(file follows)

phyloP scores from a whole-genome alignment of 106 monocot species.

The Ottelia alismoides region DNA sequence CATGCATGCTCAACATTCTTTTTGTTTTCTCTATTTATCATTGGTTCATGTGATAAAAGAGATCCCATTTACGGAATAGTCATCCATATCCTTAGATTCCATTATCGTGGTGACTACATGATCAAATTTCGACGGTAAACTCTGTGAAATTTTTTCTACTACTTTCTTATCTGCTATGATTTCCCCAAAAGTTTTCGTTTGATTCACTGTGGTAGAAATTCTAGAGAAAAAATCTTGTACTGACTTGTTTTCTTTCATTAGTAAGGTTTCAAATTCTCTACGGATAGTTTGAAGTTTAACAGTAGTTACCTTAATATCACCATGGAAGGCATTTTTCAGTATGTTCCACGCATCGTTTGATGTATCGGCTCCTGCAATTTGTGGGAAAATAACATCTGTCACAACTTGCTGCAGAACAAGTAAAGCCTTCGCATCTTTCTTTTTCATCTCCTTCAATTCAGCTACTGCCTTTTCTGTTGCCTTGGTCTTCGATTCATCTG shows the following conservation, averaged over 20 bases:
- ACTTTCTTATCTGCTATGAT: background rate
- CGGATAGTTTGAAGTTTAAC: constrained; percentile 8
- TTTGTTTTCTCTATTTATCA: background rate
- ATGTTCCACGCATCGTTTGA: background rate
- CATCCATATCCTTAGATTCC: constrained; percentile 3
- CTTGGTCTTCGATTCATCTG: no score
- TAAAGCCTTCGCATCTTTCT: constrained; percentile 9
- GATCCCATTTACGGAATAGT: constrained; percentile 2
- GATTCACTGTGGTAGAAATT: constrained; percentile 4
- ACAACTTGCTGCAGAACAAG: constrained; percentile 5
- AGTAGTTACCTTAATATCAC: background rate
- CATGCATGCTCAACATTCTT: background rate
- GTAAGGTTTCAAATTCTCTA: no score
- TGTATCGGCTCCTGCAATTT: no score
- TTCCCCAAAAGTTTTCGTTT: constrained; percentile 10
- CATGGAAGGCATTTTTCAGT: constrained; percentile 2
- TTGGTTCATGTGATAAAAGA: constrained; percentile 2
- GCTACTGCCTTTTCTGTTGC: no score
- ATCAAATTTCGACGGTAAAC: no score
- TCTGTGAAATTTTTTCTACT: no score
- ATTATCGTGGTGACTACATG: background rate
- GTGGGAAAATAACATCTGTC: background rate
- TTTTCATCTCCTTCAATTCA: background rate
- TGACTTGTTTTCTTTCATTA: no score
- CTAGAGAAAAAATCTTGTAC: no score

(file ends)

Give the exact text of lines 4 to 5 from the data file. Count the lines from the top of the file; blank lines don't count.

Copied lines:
- CGGATAGTTTGAAGTTTAAC: constrained; percentile 8
- TTTGTTTTCTCTATTTATCA: background rate